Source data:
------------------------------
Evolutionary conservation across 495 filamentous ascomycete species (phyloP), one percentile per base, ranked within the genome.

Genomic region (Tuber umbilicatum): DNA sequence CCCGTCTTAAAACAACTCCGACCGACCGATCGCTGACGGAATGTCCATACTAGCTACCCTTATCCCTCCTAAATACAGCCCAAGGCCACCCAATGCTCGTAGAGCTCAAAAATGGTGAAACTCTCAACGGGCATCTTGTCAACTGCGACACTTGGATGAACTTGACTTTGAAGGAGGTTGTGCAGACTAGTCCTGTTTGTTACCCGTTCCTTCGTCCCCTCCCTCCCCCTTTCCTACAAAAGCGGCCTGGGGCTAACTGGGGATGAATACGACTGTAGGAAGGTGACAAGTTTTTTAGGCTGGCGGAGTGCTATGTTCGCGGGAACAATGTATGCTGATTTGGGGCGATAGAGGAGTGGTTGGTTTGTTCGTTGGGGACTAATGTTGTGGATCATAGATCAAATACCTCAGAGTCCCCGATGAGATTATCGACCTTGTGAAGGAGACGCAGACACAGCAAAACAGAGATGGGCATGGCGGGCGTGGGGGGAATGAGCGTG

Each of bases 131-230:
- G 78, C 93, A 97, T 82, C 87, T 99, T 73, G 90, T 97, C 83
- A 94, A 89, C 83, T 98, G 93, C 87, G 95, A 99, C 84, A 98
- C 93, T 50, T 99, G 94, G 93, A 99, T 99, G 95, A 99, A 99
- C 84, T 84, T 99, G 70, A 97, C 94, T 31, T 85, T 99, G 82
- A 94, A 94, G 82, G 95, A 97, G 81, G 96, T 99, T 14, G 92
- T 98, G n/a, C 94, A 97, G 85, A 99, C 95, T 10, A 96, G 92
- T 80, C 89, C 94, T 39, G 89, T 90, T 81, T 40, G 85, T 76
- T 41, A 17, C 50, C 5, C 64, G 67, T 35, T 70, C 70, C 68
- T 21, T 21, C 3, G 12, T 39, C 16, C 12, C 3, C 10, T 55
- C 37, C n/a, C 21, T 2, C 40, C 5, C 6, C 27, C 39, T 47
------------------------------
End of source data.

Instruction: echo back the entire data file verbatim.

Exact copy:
Evolutionary conservation across 495 filamentous ascomycete species (phyloP), one percentile per base, ranked within the genome.

Genomic region (Tuber umbilicatum): DNA sequence CCCGTCTTAAAACAACTCCGACCGACCGATCGCTGACGGAATGTCCATACTAGCTACCCTTATCCCTCCTAAATACAGCCCAAGGCCACCCAATGCTCGTAGAGCTCAAAAATGGTGAAACTCTCAACGGGCATCTTGTCAACTGCGACACTTGGATGAACTTGACTTTGAAGGAGGTTGTGCAGACTAGTCCTGTTTGTTACCCGTTCCTTCGTCCCCTCCCTCCCCCTTTCCTACAAAAGCGGCCTGGGGCTAACTGGGGATGAATACGACTGTAGGAAGGTGACAAGTTTTTTAGGCTGGCGGAGTGCTATGTTCGCGGGAACAATGTATGCTGATTTGGGGCGATAGAGGAGTGGTTGGTTTGTTCGTTGGGGACTAATGTTGTGGATCATAGATCAAATACCTCAGAGTCCCCGATGAGATTATCGACCTTGTGAAGGAGACGCAGACACAGCAAAACAGAGATGGGCATGGCGGGCGTGGGGGGAATGAGCGTG

Each of bases 131-230:
- G 78, C 93, A 97, T 82, C 87, T 99, T 73, G 90, T 97, C 83
- A 94, A 89, C 83, T 98, G 93, C 87, G 95, A 99, C 84, A 98
- C 93, T 50, T 99, G 94, G 93, A 99, T 99, G 95, A 99, A 99
- C 84, T 84, T 99, G 70, A 97, C 94, T 31, T 85, T 99, G 82
- A 94, A 94, G 82, G 95, A 97, G 81, G 96, T 99, T 14, G 92
- T 98, G n/a, C 94, A 97, G 85, A 99, C 95, T 10, A 96, G 92
- T 80, C 89, C 94, T 39, G 89, T 90, T 81, T 40, G 85, T 76
- T 41, A 17, C 50, C 5, C 64, G 67, T 35, T 70, C 70, C 68
- T 21, T 21, C 3, G 12, T 39, C 16, C 12, C 3, C 10, T 55
- C 37, C n/a, C 21, T 2, C 40, C 5, C 6, C 27, C 39, T 47